At the same time, this year would be another year of aggressive expansion by the carrier, according to Capa's projections, as Emirates deploys the new aircraft coming into service, with Australia, Africa, the Americas and Europe featuring prominently in its expansion plans for the year.
With Dubai's first budget carrier, Flydubai, to enter the low-cost race sometime in the middle of this year, there is a growing force of low-cost carriers in the Middle East, mostly based in the Gulf, with Air India Express from outside the region, as now a substantial operator, according to the Capa report.
"Most recently, the cross-border joint venture strategy has extended this to North Africa, as Sharjah-based Air Arabia joined with Morocco's Regional Airlines to allow it to establish a base in Casablanca in early 2009," it said.
The report said: "Other homegrown LCCs, like Kuwait's Jazeera Airways and the soon-to-be-launched Flydubai, are ensuring that regional markets will undergo significant change, too. As the long-haul markets of the region's network airlines entrench the Gulf's global role in aviation, it is inevitable that short-haul expansion will mirror this expansion."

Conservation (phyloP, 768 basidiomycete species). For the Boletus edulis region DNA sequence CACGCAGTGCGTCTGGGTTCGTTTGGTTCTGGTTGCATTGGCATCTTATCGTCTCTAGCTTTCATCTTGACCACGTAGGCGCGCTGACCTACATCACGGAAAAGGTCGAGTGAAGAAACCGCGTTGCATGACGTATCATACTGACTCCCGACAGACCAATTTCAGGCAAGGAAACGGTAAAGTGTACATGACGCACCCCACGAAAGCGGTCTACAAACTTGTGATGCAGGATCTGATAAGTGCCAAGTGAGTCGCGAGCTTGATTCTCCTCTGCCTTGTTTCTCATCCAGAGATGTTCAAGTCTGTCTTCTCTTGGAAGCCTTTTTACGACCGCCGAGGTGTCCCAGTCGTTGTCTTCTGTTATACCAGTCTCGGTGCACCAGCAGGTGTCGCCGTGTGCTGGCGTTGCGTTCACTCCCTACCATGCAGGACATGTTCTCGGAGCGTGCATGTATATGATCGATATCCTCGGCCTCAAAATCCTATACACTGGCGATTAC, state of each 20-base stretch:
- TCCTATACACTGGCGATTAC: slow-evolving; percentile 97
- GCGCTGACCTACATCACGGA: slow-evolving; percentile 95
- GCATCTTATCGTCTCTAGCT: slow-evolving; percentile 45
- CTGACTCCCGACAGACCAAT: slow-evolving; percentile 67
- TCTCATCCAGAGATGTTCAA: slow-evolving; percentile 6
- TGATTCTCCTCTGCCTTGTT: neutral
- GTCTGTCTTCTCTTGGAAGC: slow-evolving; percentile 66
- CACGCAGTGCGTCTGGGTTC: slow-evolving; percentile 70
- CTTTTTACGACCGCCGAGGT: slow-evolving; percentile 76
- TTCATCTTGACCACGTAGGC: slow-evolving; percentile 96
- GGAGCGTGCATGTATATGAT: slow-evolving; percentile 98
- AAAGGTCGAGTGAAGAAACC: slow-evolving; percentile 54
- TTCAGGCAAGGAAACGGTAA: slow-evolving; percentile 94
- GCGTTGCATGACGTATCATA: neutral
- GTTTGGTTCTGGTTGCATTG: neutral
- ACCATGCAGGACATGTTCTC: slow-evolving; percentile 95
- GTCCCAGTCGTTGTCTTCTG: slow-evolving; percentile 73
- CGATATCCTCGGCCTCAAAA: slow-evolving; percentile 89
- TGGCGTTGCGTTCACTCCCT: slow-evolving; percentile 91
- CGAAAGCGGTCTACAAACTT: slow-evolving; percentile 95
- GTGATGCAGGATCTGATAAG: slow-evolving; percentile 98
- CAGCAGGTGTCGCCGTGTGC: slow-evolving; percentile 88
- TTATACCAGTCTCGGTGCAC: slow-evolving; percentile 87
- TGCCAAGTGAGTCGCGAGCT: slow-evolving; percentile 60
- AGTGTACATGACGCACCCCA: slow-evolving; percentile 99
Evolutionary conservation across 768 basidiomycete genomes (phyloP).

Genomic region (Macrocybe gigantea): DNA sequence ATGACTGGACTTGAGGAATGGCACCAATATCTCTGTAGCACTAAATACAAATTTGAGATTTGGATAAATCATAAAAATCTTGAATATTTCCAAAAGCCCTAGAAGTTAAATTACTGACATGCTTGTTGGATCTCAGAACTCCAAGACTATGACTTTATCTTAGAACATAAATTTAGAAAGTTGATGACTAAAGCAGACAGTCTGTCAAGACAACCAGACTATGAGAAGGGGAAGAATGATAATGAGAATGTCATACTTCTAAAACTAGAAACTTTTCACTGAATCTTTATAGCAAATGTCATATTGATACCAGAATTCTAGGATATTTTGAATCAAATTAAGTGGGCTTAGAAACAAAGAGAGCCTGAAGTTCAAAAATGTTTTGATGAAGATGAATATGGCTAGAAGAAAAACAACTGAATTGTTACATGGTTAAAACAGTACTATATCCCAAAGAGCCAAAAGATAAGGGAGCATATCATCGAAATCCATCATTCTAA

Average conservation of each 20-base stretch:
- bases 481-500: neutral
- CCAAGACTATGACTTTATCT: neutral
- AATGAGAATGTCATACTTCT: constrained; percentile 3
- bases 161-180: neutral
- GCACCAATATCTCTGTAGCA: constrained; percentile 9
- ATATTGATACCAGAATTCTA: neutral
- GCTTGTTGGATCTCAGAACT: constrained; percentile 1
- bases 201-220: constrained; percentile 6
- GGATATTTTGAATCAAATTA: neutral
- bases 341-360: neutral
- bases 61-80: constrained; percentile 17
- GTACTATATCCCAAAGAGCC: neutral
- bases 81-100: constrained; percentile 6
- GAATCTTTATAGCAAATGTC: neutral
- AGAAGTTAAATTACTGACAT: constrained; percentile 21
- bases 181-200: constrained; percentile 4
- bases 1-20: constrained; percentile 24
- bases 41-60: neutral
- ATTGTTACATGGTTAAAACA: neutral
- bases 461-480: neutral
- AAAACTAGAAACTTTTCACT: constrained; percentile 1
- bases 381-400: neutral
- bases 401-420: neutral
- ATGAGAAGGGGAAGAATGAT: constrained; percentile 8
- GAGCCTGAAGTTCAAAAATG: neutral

However, budget carriers still comprise just a fraction of the total market share in the Middle East – less than five per cent, "but are an increasingly important element in the regional and short-haul markets", Capa said in the report.
It further pointed out that even though the Indian LCCs are becoming more prominent in the Gulf short-haul markets, along with the formidable force of home grown carriers, it would be wrong to assume there will be no new LCC entrants in the short-term.
Flydubai is gearing up for a flying start, with a start-up order of 54 Boeing 737-800s. The airline confirmed plans to launch services in the second quarter of this year, despite a long machinists strike action at Boeing in September last year.
Capa report says Flydubai hopes to add at least seven aircraft to its fleet by the end of 2010, with as many as five aircraft to be operational within 12 months of its launch.
Air Arabia, on the other hand, is living up to its reputation as the world's most profitable airline (by operating and net margins), with a strong final quarter. The carrier's net profit for the three months ended December 31, 2008 rose 45.5 per cent to $37 million, producing a net margin of 23.8 per cent. Its passenger numbers rose 29 per cent year-on-year to 959,067.
However, Air Arabia could find conditions in 2009 more difficult than last year. The coming year will see "serious challenges to the worldwide aviation industry", the airline's Chairman, Abdullah bin Mohammad Al Thani, recently said. "This uncertainty about the future will place additional pressure on the bottom lines and earnings expectations of airlines across the globe," he said.